Evaluating Public Art: Webinar Seminar

by Katherine Gressel On August 16, 2012, I participated in the webinar Public Art Evaluation: Principles & Methodology for Measuring Social Impact, organized through the Public Art Network of Americans for the Arts (PAN). Also participating were Dr. Elizabeth Morton, Professor in Practice, Urban Affairs and Planning, Virginia Tech, Alexandria campus; Angela Adams, Public Art Administrator, Arlington Cultural Affairs, Arlington, VA; and Pam Korza, Co-Director, Animating Democracy, Americans for the Arts. The presenters discussed their experiences applying different evaluation frameworks and tools in three very different public art settings. PAN director Liesel Fenner began the discussion by acknowledging the challenge of this task: “How do we measure an art form that is elusive to traditional measurement tools?” Because there is no single definition of public art, it is also important to define “what exactly [we are] measuring and why [we are] measuring it,” and use methods specific to the unique “context” of each project or site. As a participant, I addressed the challenge of collecting audience responses to permanent public art. I discussed my 2007 arts administration graduate thesis research, in which I observed and interviewed passersby, on several occasions, at a series of community murals in two public housing developments in Crown Heights, Brooklyn. I based my process on the “public art watch” method pioneered by Harriet Senie—in which Senie’s graduate students intercept people at public art sites and ask about their opinions and knowledge of the work. I also employed Association for Public Art’s Museum Without Walls track how many people engage with public art and which sites they visit the most; visitors are encouraged to leave comments and photos). Adams’ and Morton’s presentation focused on two pilot evaluations of different aspects of Arlington’s public art program, designed and implemented by Morton’s Virginia Tech students (also summarized in the Public Art Network blog). These speakers emphasized the importance of integrating evaluation into all stages of a project, including establishing “baseline data” such as “people’s attitude right now” about a future public art site that can be compared to attitudes after an artwork is completed. The presenters also emphasized identifying a “variety of stakeholders” who may be impacted by a public art project—in their analysis of Arlington’s Water Pollution Control Plant fence enhancement site (slated to be a future public art site), students surveyed the official advisory committee, plant workers, and park users. Adams and Morton introduced a word cloud-generating tool to compare and contrast the most common words expressed by these three different stakeholder groups to describe their opinions about the site and expectations for public art. Another group of Arlington students discovered, based on artist surveys, that artists did very little site analysis before beginning a project. This led to the art program’s development of new technical training for artists, and new outreach expectations in their contracts. It was reassuring to hear examples of an evaluation effort so heavily influencing the future practices of a public art organization. However, I am curious how ongoing evaluation can continue without the partnership of the Virginia Tech students. Pam Korza, in contrast to the other presenters, focused on temporary and participatory work that is “intentional about contributing to community, civic, or social change in some way.” She cited projects that related to each of six “impacts” in Animating Democracy’s “Continuum of Impact” framework, used to collect data around changes in knowledge, discourse, attitudes, capacity, action, and policies as a result of art initiatives. Korza addressed the danger of unsupported claims about what art can do, for example: concrete policy change can hardly ever be attributed to just one factor or project. Instead it is important to show evidence such as what people know or believe after a project, or how many people participate. When presenting data, Korza believes “there should be no numbers without stories, and no stories without numbers.” Yet data collection tools do not necessarily need to be high-tech: Korza cited one program leader’s use of manila folders, labeled with different “impacts,” to collect and categorize every anecdote of success she hears people say. Reflecting on all the presentations, Adams mentioned being particularly struck by “the at times fuzzy line between evaluation and participation.” My interviews with public housing residents, for example, demonstrated that the public art on its own was not really educating and engaging onlookers in the way that the presenting organizations had hoped, even though most people liked and identified with the murals. However, both Morton’s students and I found that interviewing people about their existing opinions and knowledge of public art made them want to know more and get more involved. Similarly, when people engage with public art tours or programs, they become better equipped to discuss the artwork’s meaning and impact. In such circumstances, how can we isolate the impact of the artwork vs. the impact of our engagement efforts? How can we assess the lasting impact of arts and civic engagement projects (like the ones described by Korza) and pinpoint the specific role of art? Perhaps some important take-aways from the discussion are that evaluation will be most feasible and most beneficial in projects and programs with built-in community engagement components and well-defined community stakeholders and goals; and that engagement and evaluation can and should take place at all stages of a project.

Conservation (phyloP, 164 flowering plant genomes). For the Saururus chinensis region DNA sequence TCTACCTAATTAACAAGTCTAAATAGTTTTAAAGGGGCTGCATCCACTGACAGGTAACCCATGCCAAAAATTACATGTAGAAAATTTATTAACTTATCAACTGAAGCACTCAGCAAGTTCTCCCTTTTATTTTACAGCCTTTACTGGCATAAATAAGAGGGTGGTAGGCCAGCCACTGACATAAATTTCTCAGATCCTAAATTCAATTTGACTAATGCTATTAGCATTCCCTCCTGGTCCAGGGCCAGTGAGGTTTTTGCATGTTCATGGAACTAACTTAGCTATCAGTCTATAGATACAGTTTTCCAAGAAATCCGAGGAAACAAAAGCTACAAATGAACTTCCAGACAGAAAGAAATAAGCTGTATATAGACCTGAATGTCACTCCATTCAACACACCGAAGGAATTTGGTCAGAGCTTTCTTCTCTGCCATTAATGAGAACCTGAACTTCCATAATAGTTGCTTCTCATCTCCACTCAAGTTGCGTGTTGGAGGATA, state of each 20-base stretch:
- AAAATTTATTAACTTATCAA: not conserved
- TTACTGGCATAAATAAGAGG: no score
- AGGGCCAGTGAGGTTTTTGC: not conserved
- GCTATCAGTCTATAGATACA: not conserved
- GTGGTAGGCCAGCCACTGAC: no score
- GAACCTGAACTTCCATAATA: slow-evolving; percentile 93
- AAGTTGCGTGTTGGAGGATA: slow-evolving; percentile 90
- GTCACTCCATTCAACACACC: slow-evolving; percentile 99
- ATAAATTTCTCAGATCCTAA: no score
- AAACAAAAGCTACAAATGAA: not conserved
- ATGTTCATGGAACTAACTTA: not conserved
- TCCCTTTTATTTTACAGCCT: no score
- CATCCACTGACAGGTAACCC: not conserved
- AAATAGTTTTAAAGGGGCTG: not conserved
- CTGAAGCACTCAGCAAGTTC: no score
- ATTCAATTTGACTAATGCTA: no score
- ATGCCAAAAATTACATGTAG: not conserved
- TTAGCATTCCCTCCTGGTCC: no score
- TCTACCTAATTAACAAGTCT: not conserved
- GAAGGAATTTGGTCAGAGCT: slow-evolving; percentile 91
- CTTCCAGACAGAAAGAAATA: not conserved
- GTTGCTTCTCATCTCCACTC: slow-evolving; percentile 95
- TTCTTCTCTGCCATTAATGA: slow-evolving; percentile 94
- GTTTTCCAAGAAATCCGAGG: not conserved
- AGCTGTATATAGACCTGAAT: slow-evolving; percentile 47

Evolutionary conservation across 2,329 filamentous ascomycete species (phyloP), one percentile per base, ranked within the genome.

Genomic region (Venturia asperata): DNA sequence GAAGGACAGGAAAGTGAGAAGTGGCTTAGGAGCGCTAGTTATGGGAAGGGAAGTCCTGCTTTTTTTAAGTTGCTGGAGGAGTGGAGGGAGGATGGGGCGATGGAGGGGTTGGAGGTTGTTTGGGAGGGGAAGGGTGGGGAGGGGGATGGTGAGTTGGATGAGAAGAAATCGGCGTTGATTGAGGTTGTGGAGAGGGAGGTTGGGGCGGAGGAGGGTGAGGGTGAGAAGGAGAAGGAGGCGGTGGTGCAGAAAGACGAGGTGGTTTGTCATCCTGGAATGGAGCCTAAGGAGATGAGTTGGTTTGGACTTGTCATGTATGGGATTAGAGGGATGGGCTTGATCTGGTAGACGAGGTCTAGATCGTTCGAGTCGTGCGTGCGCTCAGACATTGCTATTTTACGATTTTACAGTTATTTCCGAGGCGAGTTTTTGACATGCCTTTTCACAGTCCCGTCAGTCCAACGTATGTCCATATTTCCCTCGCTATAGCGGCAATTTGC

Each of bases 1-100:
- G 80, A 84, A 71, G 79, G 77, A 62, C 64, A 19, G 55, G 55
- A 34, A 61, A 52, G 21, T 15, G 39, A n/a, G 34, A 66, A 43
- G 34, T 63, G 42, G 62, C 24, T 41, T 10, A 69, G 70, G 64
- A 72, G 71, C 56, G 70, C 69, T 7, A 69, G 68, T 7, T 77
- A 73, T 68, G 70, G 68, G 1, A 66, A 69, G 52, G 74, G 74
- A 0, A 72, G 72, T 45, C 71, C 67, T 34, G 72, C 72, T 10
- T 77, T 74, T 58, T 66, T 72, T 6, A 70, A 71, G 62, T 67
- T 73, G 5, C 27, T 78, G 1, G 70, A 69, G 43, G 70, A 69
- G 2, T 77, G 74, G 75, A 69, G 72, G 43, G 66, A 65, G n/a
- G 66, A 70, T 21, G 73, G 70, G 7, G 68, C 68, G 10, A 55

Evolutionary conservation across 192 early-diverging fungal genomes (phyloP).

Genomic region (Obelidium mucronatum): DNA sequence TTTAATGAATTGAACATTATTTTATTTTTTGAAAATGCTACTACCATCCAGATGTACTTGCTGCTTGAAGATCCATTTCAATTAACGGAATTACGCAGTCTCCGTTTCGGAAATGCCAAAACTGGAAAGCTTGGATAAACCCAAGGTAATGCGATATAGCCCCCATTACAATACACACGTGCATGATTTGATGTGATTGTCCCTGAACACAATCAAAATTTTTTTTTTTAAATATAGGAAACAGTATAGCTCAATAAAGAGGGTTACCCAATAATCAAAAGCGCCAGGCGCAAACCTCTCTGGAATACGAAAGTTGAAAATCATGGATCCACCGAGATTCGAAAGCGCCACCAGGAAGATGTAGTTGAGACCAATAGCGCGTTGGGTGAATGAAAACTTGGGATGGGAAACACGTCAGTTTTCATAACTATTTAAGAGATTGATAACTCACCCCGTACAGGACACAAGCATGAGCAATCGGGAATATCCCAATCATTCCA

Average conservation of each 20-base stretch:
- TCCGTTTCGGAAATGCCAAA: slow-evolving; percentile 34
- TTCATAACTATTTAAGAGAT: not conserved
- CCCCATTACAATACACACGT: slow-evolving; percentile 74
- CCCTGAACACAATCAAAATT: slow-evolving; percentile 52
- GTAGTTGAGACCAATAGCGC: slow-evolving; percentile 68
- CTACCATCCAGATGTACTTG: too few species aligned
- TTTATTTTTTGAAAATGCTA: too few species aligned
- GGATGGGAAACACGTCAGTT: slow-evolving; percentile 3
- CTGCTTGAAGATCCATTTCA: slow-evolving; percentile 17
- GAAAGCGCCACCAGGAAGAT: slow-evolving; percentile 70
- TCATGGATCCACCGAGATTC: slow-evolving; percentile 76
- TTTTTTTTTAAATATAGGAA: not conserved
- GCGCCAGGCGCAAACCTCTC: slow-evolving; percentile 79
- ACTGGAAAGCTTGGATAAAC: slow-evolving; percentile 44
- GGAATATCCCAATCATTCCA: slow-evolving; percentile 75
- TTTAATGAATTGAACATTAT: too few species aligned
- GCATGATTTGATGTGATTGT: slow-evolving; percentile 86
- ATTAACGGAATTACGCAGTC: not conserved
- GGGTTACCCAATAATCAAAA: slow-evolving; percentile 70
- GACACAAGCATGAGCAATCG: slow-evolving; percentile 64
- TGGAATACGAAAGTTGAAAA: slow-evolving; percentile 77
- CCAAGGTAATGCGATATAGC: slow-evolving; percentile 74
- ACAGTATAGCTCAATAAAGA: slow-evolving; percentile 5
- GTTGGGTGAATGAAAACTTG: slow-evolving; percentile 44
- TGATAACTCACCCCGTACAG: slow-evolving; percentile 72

Fall 2012 | Vol 4, Issue 2
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